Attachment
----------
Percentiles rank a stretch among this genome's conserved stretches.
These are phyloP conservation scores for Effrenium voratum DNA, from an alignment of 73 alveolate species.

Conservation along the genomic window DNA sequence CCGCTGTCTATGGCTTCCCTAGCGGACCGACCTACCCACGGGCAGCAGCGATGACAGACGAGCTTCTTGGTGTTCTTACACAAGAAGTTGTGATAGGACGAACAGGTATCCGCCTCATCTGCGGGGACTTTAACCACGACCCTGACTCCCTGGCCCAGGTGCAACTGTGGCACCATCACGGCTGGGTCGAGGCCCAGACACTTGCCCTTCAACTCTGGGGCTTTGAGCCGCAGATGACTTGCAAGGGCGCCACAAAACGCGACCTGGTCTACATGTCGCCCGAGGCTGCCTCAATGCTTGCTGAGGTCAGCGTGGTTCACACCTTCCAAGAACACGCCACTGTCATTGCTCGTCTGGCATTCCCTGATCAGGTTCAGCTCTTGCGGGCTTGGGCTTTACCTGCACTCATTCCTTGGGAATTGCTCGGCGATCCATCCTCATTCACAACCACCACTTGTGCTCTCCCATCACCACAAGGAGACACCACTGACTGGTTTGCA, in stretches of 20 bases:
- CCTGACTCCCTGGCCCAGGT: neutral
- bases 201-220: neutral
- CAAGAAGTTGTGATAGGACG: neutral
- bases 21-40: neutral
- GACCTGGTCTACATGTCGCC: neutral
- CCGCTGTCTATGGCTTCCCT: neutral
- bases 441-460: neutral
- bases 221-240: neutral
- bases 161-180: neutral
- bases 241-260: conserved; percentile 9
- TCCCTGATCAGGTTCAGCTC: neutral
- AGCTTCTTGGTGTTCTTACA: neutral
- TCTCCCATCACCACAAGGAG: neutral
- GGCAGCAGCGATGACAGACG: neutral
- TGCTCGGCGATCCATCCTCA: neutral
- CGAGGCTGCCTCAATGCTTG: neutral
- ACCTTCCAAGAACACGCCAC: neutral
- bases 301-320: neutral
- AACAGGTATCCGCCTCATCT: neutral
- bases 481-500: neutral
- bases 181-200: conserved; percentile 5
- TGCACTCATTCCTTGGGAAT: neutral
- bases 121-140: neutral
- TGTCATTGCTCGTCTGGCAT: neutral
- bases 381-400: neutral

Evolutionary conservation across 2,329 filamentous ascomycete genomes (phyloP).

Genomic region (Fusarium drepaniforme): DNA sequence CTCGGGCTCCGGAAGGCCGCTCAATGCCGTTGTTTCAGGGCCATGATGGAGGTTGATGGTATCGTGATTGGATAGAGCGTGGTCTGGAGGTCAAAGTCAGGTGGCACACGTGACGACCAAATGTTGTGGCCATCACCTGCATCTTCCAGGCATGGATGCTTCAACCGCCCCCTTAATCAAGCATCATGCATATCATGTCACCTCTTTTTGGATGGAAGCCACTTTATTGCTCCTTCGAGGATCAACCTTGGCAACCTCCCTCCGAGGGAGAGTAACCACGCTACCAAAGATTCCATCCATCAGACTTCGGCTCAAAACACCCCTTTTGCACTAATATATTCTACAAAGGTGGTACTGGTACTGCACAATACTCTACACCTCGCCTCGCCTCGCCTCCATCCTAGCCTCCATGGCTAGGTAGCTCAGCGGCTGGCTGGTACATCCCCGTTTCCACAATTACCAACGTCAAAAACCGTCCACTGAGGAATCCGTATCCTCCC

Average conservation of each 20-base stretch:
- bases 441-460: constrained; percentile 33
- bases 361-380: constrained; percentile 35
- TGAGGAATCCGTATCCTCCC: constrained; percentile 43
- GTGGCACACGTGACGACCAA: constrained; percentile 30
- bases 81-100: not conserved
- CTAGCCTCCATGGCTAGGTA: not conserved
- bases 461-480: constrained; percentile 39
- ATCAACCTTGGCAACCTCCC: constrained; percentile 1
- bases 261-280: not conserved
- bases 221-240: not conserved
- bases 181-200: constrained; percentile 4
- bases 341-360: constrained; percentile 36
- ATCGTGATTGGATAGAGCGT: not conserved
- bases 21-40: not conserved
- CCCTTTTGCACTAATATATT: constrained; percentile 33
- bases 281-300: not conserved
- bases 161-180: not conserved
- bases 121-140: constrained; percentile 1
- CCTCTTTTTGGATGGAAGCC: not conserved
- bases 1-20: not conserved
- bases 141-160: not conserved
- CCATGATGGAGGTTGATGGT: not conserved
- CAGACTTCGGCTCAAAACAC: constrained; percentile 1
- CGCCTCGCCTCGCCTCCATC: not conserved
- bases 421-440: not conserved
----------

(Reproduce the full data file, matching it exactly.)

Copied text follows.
Percentiles rank a stretch among this genome's conserved stretches.
These are phyloP conservation scores for Effrenium voratum DNA, from an alignment of 73 alveolate species.

Conservation along the genomic window DNA sequence CCGCTGTCTATGGCTTCCCTAGCGGACCGACCTACCCACGGGCAGCAGCGATGACAGACGAGCTTCTTGGTGTTCTTACACAAGAAGTTGTGATAGGACGAACAGGTATCCGCCTCATCTGCGGGGACTTTAACCACGACCCTGACTCCCTGGCCCAGGTGCAACTGTGGCACCATCACGGCTGGGTCGAGGCCCAGACACTTGCCCTTCAACTCTGGGGCTTTGAGCCGCAGATGACTTGCAAGGGCGCCACAAAACGCGACCTGGTCTACATGTCGCCCGAGGCTGCCTCAATGCTTGCTGAGGTCAGCGTGGTTCACACCTTCCAAGAACACGCCACTGTCATTGCTCGTCTGGCATTCCCTGATCAGGTTCAGCTCTTGCGGGCTTGGGCTTTACCTGCACTCATTCCTTGGGAATTGCTCGGCGATCCATCCTCATTCACAACCACCACTTGTGCTCTCCCATCACCACAAGGAGACACCACTGACTGGTTTGCA, in stretches of 20 bases:
- CCTGACTCCCTGGCCCAGGT: neutral
- bases 201-220: neutral
- CAAGAAGTTGTGATAGGACG: neutral
- bases 21-40: neutral
- GACCTGGTCTACATGTCGCC: neutral
- CCGCTGTCTATGGCTTCCCT: neutral
- bases 441-460: neutral
- bases 221-240: neutral
- bases 161-180: neutral
- bases 241-260: conserved; percentile 9
- TCCCTGATCAGGTTCAGCTC: neutral
- AGCTTCTTGGTGTTCTTACA: neutral
- TCTCCCATCACCACAAGGAG: neutral
- GGCAGCAGCGATGACAGACG: neutral
- TGCTCGGCGATCCATCCTCA: neutral
- CGAGGCTGCCTCAATGCTTG: neutral
- ACCTTCCAAGAACACGCCAC: neutral
- bases 301-320: neutral
- AACAGGTATCCGCCTCATCT: neutral
- bases 481-500: neutral
- bases 181-200: conserved; percentile 5
- TGCACTCATTCCTTGGGAAT: neutral
- bases 121-140: neutral
- TGTCATTGCTCGTCTGGCAT: neutral
- bases 381-400: neutral

Evolutionary conservation across 2,329 filamentous ascomycete genomes (phyloP).

Genomic region (Fusarium drepaniforme): DNA sequence CTCGGGCTCCGGAAGGCCGCTCAATGCCGTTGTTTCAGGGCCATGATGGAGGTTGATGGTATCGTGATTGGATAGAGCGTGGTCTGGAGGTCAAAGTCAGGTGGCACACGTGACGACCAAATGTTGTGGCCATCACCTGCATCTTCCAGGCATGGATGCTTCAACCGCCCCCTTAATCAAGCATCATGCATATCATGTCACCTCTTTTTGGATGGAAGCCACTTTATTGCTCCTTCGAGGATCAACCTTGGCAACCTCCCTCCGAGGGAGAGTAACCACGCTACCAAAGATTCCATCCATCAGACTTCGGCTCAAAACACCCCTTTTGCACTAATATATTCTACAAAGGTGGTACTGGTACTGCACAATACTCTACACCTCGCCTCGCCTCGCCTCCATCCTAGCCTCCATGGCTAGGTAGCTCAGCGGCTGGCTGGTACATCCCCGTTTCCACAATTACCAACGTCAAAAACCGTCCACTGAGGAATCCGTATCCTCCC

Average conservation of each 20-base stretch:
- bases 441-460: constrained; percentile 33
- bases 361-380: constrained; percentile 35
- TGAGGAATCCGTATCCTCCC: constrained; percentile 43
- GTGGCACACGTGACGACCAA: constrained; percentile 30
- bases 81-100: not conserved
- CTAGCCTCCATGGCTAGGTA: not conserved
- bases 461-480: constrained; percentile 39
- ATCAACCTTGGCAACCTCCC: constrained; percentile 1
- bases 261-280: not conserved
- bases 221-240: not conserved
- bases 181-200: constrained; percentile 4
- bases 341-360: constrained; percentile 36
- ATCGTGATTGGATAGAGCGT: not conserved
- bases 21-40: not conserved
- CCCTTTTGCACTAATATATT: constrained; percentile 33
- bases 281-300: not conserved
- bases 161-180: not conserved
- bases 121-140: constrained; percentile 1
- CCTCTTTTTGGATGGAAGCC: not conserved
- bases 1-20: not conserved
- bases 141-160: not conserved
- CCATGATGGAGGTTGATGGT: not conserved
- CAGACTTCGGCTCAAAACAC: constrained; percentile 1
- CGCCTCGCCTCGCCTCCATC: not conserved
- bases 421-440: not conserved